I suck at meal planning. And that breaks my heart a little because I try SO HARD to succeed at it. I’ve tried so many methods, I’ve lost count: calendars, binders, index cards, apps, Excel spreadsheets, you name it. It’s not that I don’t know how to meal plan, I know the process and mechanics of it well. My issue is that I struggle to find a system that is easy enough to keep up with that I will continue to use it past the first week or two. But about a year ago, I realized I had inadvertently started a system that was actually working for me. It was so easy, in fact, I almost didn’t even realize I was meal planning.
What was this magic system? It was stocking the freezer as I prepared to have our first baby.
A lot of expectant mothers want to take some time to fill their freezers with easy meals before the baby arrives, and I was no different. Where I was a bit different was that I had been “freezer cooking” for years (even before I knew there was even a name for what I was doing).
I’d first started freezer cooking – which is simply dedicating some time making raw, prepped meals or fully prepared meals and freezing them to save time getting dinner on the table later on – when I was single and living in a shoebox-sized apartment. Growing up in a large Italian family, I only knew how to cook to feed a crowd. Scaling recipes down never really seemed to make sense when I knew they’d freeze well anyway, so I’d make the food, portion it out into single servings in quart-sized Ziploc bags, and lay them flat in the freezer so I could arrange them like books on a shelf once they were frozen. I froze enough food that I eventually bought a FoodSaver vacuum sealer and it’s turned out to become one of my favorite kitchen appliances, especially since the bags are BPA-free and safe for microwave use. (Another appliance that is worth its weight in gold is the air fryer! It’s excellent when it comes to reheating frozen food.)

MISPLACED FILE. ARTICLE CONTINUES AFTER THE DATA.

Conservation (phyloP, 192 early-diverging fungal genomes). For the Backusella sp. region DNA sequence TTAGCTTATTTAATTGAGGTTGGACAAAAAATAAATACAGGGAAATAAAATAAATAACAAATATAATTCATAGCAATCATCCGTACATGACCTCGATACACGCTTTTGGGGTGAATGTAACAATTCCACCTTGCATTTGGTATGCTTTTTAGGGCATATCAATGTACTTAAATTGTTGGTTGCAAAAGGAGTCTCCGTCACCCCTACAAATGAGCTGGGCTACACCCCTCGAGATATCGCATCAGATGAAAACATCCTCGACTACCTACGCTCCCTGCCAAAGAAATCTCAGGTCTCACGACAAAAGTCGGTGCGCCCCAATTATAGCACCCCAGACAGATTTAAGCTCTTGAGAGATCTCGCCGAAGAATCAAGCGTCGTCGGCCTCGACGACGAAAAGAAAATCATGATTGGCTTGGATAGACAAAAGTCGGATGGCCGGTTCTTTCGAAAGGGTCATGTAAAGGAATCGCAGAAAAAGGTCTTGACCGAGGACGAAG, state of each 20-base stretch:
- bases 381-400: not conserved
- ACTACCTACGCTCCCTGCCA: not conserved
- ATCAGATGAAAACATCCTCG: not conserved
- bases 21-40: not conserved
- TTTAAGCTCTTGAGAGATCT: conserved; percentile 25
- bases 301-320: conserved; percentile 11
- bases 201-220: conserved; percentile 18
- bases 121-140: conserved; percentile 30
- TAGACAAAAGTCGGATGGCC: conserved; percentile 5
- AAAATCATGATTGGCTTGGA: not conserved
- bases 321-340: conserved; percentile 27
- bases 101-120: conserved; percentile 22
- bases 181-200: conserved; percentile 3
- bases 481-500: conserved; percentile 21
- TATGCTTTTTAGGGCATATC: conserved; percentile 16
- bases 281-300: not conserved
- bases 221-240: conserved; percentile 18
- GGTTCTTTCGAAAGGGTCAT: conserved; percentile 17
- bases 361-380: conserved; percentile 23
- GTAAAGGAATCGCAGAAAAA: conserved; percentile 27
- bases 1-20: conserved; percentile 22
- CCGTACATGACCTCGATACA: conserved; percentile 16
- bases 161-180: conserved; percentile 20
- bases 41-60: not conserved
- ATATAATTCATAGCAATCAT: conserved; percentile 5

My initial worry about freezer cooking was that everything would taste like eating mediocre leftovers – or worse, TV dinners.